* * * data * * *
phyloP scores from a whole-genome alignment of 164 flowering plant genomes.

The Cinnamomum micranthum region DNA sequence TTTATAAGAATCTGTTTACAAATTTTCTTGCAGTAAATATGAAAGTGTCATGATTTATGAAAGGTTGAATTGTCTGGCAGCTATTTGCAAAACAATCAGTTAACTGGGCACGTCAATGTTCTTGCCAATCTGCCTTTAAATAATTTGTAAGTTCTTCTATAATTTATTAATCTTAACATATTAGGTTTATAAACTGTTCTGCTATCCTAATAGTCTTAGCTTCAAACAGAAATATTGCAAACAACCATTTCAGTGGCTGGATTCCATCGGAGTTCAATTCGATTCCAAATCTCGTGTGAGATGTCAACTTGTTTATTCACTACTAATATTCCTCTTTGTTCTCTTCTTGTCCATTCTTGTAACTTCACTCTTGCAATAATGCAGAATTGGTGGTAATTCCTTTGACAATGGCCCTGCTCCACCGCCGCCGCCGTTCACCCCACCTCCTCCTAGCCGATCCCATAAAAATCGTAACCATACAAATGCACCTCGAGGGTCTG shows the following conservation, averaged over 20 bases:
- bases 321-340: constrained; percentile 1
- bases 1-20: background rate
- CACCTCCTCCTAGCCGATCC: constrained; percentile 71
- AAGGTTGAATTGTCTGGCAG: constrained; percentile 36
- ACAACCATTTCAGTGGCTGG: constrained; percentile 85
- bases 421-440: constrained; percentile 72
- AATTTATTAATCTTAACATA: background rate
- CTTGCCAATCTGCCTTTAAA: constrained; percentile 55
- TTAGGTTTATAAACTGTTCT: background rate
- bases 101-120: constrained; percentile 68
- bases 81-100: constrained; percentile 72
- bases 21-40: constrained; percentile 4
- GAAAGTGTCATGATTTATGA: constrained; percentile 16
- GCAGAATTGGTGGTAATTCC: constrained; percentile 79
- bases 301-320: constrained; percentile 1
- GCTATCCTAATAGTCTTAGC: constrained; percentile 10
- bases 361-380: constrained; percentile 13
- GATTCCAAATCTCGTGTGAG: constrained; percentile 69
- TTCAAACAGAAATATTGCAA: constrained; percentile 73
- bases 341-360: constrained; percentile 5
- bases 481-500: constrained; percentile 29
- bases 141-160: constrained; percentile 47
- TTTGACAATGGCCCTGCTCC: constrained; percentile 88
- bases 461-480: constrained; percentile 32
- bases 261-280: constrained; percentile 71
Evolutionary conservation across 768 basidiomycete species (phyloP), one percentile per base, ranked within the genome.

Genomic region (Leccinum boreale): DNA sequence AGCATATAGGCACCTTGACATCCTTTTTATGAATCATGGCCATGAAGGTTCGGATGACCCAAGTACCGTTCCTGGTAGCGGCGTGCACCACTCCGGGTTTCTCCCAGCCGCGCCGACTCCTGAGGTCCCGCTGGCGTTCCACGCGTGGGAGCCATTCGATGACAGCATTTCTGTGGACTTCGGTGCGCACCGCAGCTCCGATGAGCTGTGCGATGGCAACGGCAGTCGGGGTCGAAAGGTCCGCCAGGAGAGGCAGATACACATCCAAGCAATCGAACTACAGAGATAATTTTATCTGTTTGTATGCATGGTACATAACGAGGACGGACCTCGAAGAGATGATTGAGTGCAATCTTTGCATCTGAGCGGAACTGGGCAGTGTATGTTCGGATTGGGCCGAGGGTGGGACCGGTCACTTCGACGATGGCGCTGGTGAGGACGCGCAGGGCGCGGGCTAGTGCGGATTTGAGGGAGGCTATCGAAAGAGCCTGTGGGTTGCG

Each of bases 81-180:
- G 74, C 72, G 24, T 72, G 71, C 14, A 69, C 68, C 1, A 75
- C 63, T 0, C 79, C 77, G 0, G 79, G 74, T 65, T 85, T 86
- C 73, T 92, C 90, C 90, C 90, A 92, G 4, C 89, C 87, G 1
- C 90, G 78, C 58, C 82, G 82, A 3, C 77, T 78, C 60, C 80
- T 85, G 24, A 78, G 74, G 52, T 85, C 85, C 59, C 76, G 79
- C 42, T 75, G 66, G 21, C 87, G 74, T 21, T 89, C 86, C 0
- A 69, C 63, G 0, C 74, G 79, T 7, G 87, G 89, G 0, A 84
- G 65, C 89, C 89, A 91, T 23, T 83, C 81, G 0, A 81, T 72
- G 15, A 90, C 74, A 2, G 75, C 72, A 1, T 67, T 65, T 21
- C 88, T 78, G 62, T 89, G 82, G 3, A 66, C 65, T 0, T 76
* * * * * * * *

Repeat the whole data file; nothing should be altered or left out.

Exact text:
phyloP scores from a whole-genome alignment of 164 flowering plant genomes.

The Cinnamomum micranthum region DNA sequence TTTATAAGAATCTGTTTACAAATTTTCTTGCAGTAAATATGAAAGTGTCATGATTTATGAAAGGTTGAATTGTCTGGCAGCTATTTGCAAAACAATCAGTTAACTGGGCACGTCAATGTTCTTGCCAATCTGCCTTTAAATAATTTGTAAGTTCTTCTATAATTTATTAATCTTAACATATTAGGTTTATAAACTGTTCTGCTATCCTAATAGTCTTAGCTTCAAACAGAAATATTGCAAACAACCATTTCAGTGGCTGGATTCCATCGGAGTTCAATTCGATTCCAAATCTCGTGTGAGATGTCAACTTGTTTATTCACTACTAATATTCCTCTTTGTTCTCTTCTTGTCCATTCTTGTAACTTCACTCTTGCAATAATGCAGAATTGGTGGTAATTCCTTTGACAATGGCCCTGCTCCACCGCCGCCGCCGTTCACCCCACCTCCTCCTAGCCGATCCCATAAAAATCGTAACCATACAAATGCACCTCGAGGGTCTG shows the following conservation, averaged over 20 bases:
- bases 321-340: constrained; percentile 1
- bases 1-20: background rate
- CACCTCCTCCTAGCCGATCC: constrained; percentile 71
- AAGGTTGAATTGTCTGGCAG: constrained; percentile 36
- ACAACCATTTCAGTGGCTGG: constrained; percentile 85
- bases 421-440: constrained; percentile 72
- AATTTATTAATCTTAACATA: background rate
- CTTGCCAATCTGCCTTTAAA: constrained; percentile 55
- TTAGGTTTATAAACTGTTCT: background rate
- bases 101-120: constrained; percentile 68
- bases 81-100: constrained; percentile 72
- bases 21-40: constrained; percentile 4
- GAAAGTGTCATGATTTATGA: constrained; percentile 16
- GCAGAATTGGTGGTAATTCC: constrained; percentile 79
- bases 301-320: constrained; percentile 1
- GCTATCCTAATAGTCTTAGC: constrained; percentile 10
- bases 361-380: constrained; percentile 13
- GATTCCAAATCTCGTGTGAG: constrained; percentile 69
- TTCAAACAGAAATATTGCAA: constrained; percentile 73
- bases 341-360: constrained; percentile 5
- bases 481-500: constrained; percentile 29
- bases 141-160: constrained; percentile 47
- TTTGACAATGGCCCTGCTCC: constrained; percentile 88
- bases 461-480: constrained; percentile 32
- bases 261-280: constrained; percentile 71
Evolutionary conservation across 768 basidiomycete species (phyloP), one percentile per base, ranked within the genome.

Genomic region (Leccinum boreale): DNA sequence AGCATATAGGCACCTTGACATCCTTTTTATGAATCATGGCCATGAAGGTTCGGATGACCCAAGTACCGTTCCTGGTAGCGGCGTGCACCACTCCGGGTTTCTCCCAGCCGCGCCGACTCCTGAGGTCCCGCTGGCGTTCCACGCGTGGGAGCCATTCGATGACAGCATTTCTGTGGACTTCGGTGCGCACCGCAGCTCCGATGAGCTGTGCGATGGCAACGGCAGTCGGGGTCGAAAGGTCCGCCAGGAGAGGCAGATACACATCCAAGCAATCGAACTACAGAGATAATTTTATCTGTTTGTATGCATGGTACATAACGAGGACGGACCTCGAAGAGATGATTGAGTGCAATCTTTGCATCTGAGCGGAACTGGGCAGTGTATGTTCGGATTGGGCCGAGGGTGGGACCGGTCACTTCGACGATGGCGCTGGTGAGGACGCGCAGGGCGCGGGCTAGTGCGGATTTGAGGGAGGCTATCGAAAGAGCCTGTGGGTTGCG

Each of bases 81-180:
- G 74, C 72, G 24, T 72, G 71, C 14, A 69, C 68, C 1, A 75
- C 63, T 0, C 79, C 77, G 0, G 79, G 74, T 65, T 85, T 86
- C 73, T 92, C 90, C 90, C 90, A 92, G 4, C 89, C 87, G 1
- C 90, G 78, C 58, C 82, G 82, A 3, C 77, T 78, C 60, C 80
- T 85, G 24, A 78, G 74, G 52, T 85, C 85, C 59, C 76, G 79
- C 42, T 75, G 66, G 21, C 87, G 74, T 21, T 89, C 86, C 0
- A 69, C 63, G 0, C 74, G 79, T 7, G 87, G 89, G 0, A 84
- G 65, C 89, C 89, A 91, T 23, T 83, C 81, G 0, A 81, T 72
- G 15, A 90, C 74, A 2, G 75, C 72, A 1, T 67, T 65, T 21
- C 88, T 78, G 62, T 89, G 82, G 3, A 66, C 65, T 0, T 76